Candida Lycett Green: Author who helped 'Private Eye' get off the ground and edited the letters and prose of her father, John Betjeman

 

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The Independent Online

Candida Lycett Green was a writer of limpid, graceful English prose with 16 books to her name; a champion of the English countryside and its buildings, both as a weekly columnist for The Oldie and as Commissioner of English Heritage; a strikingly beautiful television presenter; a loving, generous friend and hostess who relished introducing her chums to each other; a devoted mother who was herself the daughter of celebrated parents; a fine horsewoman; an elegant gardener and decorator; a splendid cook; a richly funny conversationalist who would begin telephone calls with the greeting, "Mrs Green here"; and part of the original group who started Private Eye.

She also composed song lyrics and comic verse, and edited – to critical acclaim – two volumes of the letters of her father, John Betjeman, and an anthology of his prose (Coming Home, 1997).

She was born in Dublin in 1942, where Betjeman was press attaché at the British Embassy. An elder brother, Paul, had been born in 1937. Their mother, the Hon Penelope Chetwode (1910-86), daughter of Field Marshall Sir Philip, later Lord Chetwode, was herself a well-known writer, and (says Candida's website) "Himalayan traveller/explorer". Returning to England, the family went from Uffington to Farnborough and then to Wantage. There, mother and daughter (whom the parents called "Wibz") explored the "green lanes and tracks" of this part of England on horseback or in a horse-drawn cart. In her teens Candida competed – fiercely and successfully – in pony club events.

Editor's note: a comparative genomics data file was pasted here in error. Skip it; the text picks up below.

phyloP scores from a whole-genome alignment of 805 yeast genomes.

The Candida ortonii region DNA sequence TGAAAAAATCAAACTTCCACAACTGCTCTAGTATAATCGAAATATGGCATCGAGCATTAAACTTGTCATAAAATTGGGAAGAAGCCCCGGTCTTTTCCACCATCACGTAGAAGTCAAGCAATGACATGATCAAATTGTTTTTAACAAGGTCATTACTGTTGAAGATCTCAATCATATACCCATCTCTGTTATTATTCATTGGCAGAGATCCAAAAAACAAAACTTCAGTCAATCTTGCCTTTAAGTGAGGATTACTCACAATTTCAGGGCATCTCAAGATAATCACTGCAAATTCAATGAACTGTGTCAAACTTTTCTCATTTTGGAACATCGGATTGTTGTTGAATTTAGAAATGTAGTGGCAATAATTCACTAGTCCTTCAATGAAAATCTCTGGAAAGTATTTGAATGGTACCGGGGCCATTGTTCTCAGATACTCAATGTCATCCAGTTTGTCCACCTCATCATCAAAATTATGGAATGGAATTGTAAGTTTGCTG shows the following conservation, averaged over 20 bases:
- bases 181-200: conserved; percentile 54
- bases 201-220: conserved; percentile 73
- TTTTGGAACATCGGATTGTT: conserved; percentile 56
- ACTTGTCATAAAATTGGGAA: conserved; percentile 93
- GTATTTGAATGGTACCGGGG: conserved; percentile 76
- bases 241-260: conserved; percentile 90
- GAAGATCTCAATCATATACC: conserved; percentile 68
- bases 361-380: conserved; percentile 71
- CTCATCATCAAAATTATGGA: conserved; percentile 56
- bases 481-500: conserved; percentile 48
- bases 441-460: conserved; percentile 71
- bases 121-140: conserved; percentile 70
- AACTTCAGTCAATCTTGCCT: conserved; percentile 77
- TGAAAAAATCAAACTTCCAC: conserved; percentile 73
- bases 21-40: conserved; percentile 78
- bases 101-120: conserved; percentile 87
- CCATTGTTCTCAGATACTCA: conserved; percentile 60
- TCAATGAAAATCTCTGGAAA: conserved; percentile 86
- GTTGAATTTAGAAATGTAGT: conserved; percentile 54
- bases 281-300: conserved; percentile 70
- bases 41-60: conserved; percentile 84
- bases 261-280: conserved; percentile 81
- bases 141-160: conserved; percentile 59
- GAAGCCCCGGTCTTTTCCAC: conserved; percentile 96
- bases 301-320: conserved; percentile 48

Following school at St Mary's Wantage, she did a course in sculpture at a technical college in Oxford, where she met the undergraduates John Wells and Richard Ingrams. In 1960 she performed on the Edinburgh Fringe with Ingrams, Willie Rushton and Andrew Osmond, who were on the verge of founding Private Eye. While working as a sub on Queen, she spent her evenings collating and stapling the first issues of the satirical magazine, until the editor of Queen, Jocelyn Stevens, discovered she was moonlighting and sacked her.

On 25 May 1960 Candida married the tall, handsome "romantic maverick" Rupert Lycett Green, who ran a bespoke tailoring business, Blades, at the foot of Savile Row, which combined the traditional craft and skill of its address with the radical fashions of the 1960s. It was also a social statement, said by a Daily Telegraph journalist "to typify the revolt of the upper class young." Blades made clothes for John Aspinall, Terence Stamp, the Beatles (and young men like me, hoping that our Blades suits conferred some of the cachet of Rupert's better-known clients). The dazzling couple (they had five children) was at the heart of Swinging London, and they were seen at the best parties, along with their friends, the Snowdons, the Shands and the Parker Bowleses. From 1975-1990 the pair ran a thoroughbred stud, where they bred the winners of 60 races.